Through the new “levels” system, students earn credits they can use to purchase access to food, trips to local restaurants, recreational trips like bowling and billiards, and even the option to eat lunch in the homeroom, where there is a quiet, comfortable social setting. The total number of credits earned for the year is also tracked. At certain intervals, new status levels are achieved. These levels may include privileges that do not need to be purchased. “By far the most popular privilege comes with earning Gold status, unlocking music and gaming sites for their Chromebooks,” added Somers. The new system affords students increased chances for social interactions, including an upcoming trip to historic Asbury Park.
“The new system of levels has our students more engaged and involved in earning their points on a daily basis,” added Mr. Somers, who has been with the school for 15 years. “They often ask about the number of points they need to earn their next credit or how close they are to earning an upgraded status. They are also very involved in selecting new privileges they would like to earn,” he concluded.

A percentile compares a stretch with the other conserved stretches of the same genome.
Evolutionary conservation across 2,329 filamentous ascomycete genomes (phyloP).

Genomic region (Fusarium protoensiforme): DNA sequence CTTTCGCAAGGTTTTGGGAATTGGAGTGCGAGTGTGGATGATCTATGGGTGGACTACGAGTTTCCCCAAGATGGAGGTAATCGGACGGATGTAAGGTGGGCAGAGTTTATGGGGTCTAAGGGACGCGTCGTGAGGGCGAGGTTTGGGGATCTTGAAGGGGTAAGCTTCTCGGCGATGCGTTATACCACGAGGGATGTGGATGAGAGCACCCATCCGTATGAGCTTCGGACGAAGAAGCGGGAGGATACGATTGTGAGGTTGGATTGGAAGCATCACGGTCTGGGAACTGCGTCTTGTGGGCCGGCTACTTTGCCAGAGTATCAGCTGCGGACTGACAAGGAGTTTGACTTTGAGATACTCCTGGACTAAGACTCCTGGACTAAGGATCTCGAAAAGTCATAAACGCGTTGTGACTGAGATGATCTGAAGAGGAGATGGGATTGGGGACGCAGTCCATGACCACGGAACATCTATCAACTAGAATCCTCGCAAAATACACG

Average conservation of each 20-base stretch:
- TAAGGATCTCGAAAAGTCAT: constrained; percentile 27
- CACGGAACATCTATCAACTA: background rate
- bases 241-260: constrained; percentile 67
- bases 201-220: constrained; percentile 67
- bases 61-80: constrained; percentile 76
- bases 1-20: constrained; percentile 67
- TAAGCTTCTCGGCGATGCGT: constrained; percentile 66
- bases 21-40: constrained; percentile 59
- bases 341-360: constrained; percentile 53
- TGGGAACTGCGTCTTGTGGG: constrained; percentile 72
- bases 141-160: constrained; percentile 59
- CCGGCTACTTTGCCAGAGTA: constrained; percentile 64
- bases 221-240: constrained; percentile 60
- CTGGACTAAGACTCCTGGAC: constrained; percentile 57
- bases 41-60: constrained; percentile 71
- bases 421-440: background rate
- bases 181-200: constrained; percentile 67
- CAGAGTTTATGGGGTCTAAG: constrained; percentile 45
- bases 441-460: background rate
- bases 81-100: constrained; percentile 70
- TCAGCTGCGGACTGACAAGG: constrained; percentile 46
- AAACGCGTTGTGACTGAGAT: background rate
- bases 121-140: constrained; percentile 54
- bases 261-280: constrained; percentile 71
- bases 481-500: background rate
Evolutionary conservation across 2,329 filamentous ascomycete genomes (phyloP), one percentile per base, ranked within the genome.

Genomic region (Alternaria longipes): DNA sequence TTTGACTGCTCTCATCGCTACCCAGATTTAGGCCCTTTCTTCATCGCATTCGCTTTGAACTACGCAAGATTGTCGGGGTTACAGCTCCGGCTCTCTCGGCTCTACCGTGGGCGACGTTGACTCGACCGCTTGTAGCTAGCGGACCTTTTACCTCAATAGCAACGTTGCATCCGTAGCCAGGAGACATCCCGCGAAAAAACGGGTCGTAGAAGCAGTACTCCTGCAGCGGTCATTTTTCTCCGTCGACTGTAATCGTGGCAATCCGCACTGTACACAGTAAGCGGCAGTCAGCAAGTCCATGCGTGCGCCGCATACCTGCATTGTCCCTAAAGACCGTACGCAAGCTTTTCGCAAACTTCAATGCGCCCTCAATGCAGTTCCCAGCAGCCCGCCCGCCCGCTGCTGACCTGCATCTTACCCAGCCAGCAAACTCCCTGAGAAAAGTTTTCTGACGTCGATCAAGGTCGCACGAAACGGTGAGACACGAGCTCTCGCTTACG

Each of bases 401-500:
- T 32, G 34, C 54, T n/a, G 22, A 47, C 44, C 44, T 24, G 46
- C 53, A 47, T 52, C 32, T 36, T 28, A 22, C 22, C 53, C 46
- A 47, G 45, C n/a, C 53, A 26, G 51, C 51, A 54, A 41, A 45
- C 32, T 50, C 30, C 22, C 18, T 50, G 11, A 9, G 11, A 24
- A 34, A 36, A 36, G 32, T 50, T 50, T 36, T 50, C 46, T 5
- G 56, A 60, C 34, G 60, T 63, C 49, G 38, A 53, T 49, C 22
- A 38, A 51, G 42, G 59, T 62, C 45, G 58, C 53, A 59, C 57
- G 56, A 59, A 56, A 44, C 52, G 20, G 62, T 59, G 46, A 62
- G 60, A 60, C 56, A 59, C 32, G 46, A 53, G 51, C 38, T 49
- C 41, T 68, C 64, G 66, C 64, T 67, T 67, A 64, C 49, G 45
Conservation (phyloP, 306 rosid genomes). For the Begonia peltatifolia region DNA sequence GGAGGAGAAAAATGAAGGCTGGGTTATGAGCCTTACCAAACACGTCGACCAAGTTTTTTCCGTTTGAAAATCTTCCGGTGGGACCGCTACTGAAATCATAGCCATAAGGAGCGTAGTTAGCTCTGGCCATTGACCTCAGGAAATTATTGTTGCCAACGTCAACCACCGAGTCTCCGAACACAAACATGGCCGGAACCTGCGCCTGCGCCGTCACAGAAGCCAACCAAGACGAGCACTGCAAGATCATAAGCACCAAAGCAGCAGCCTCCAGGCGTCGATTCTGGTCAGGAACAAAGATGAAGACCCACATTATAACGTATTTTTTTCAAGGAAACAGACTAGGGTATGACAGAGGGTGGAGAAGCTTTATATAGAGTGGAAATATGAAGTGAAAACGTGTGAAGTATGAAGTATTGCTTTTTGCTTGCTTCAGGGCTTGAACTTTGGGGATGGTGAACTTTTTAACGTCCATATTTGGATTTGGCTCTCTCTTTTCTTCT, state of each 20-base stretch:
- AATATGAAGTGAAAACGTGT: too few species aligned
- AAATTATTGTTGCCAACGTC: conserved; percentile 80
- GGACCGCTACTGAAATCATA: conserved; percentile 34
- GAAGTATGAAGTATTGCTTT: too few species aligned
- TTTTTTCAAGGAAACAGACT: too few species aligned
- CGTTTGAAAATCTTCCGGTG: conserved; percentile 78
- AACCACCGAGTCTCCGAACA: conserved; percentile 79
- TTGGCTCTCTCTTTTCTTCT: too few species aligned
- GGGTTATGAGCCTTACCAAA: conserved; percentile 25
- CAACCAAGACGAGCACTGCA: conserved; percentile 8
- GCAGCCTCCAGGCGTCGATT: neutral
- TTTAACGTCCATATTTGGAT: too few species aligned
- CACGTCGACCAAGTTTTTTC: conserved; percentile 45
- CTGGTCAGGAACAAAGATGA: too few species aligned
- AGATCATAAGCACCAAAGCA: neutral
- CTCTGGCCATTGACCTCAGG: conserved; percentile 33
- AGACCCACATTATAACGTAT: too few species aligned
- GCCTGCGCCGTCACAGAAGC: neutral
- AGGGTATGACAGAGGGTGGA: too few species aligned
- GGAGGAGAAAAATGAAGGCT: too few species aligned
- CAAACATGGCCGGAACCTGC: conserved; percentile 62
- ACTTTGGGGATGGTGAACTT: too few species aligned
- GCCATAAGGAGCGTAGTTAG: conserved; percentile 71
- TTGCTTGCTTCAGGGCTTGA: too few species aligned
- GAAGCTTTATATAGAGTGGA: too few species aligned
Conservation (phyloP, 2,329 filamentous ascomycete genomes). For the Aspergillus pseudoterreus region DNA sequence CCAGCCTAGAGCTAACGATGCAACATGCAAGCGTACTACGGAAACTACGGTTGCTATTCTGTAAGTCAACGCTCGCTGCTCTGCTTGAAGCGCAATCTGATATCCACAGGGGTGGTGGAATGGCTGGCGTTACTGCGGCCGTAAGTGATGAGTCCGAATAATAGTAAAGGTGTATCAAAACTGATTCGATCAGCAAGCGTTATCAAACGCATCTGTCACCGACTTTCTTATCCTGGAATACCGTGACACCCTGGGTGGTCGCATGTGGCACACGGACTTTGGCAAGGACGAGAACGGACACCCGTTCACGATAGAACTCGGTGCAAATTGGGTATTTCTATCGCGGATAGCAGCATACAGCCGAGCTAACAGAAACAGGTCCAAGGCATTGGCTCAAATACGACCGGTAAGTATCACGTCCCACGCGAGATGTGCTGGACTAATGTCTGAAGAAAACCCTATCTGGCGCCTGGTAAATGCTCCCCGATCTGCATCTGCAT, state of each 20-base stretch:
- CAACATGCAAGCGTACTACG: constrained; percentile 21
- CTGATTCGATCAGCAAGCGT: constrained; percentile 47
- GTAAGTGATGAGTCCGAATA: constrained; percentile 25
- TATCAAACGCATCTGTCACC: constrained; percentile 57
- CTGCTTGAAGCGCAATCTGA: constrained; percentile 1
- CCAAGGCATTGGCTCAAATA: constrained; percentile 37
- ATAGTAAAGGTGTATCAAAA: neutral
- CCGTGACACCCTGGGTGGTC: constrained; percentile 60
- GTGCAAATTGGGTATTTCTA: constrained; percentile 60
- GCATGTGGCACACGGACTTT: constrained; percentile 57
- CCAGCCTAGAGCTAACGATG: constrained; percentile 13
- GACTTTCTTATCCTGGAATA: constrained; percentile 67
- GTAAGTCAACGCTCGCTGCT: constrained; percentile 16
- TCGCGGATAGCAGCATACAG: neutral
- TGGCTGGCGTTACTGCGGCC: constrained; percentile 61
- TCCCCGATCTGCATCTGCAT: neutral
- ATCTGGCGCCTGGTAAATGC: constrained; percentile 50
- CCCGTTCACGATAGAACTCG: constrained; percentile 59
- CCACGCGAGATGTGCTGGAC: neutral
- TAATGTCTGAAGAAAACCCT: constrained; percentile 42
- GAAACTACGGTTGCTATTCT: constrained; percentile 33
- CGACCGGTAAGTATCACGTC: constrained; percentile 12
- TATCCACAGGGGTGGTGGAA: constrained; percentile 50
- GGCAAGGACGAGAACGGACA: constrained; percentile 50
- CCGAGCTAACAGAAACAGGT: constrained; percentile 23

Congratulations to Janet Dunleavy and Karen Staats-Bald who were awarded the 2018 Ruth K. Newman Award for Excellence from the Council of Private Schools for Children with Special Needs.
As the global economy shifts to focus on technology, students need technical skills that bring opportunities for high-value jobs. Chapel Hill Academy is preparing students through its partnership with Cisco Networking Academy.
Michael Padula, an educator at CHA, introduced Cisco Networking Academy four years ago. The program fosters the technical and entrepreneurial skills needed for careers in networking and communications.
“The classes and certifications make sure students have the capability to support Cisco-made products and have the skills to troubleshoot different kinds of technology problems,” said Mr. Padula. “Once a student earns certification, they can put it on their resumes, and that helps them in getting and working in IT-related jobs,” he concluded.